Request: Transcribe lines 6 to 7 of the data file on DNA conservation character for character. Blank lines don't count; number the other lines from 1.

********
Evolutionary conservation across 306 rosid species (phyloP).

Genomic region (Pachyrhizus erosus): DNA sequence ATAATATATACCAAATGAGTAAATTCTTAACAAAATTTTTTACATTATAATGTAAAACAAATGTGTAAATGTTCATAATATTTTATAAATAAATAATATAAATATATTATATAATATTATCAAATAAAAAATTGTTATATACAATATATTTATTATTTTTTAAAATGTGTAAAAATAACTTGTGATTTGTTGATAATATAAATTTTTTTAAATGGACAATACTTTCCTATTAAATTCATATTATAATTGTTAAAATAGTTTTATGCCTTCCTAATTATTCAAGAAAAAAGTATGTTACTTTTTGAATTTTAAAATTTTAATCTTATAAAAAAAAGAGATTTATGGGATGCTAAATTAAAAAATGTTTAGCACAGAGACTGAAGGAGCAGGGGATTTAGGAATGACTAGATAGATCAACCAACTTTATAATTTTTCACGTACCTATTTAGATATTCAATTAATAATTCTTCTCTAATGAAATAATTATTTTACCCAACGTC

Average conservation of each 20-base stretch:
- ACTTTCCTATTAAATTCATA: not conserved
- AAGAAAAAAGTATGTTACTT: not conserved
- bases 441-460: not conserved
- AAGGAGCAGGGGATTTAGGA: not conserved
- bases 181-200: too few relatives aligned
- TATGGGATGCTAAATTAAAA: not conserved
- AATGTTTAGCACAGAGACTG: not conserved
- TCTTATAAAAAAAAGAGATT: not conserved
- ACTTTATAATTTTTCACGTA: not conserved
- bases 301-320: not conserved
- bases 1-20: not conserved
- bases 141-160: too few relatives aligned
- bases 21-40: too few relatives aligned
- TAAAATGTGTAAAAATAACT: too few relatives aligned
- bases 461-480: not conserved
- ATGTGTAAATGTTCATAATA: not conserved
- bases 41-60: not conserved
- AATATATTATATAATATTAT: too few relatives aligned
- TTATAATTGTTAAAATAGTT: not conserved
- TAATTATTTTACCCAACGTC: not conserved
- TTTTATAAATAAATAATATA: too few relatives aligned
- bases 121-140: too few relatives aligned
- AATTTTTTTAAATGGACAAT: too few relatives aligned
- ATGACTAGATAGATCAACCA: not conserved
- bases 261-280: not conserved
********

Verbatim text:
- bases 441-460: not conserved
- AAGGAGCAGGGGATTTAGGA: not conserved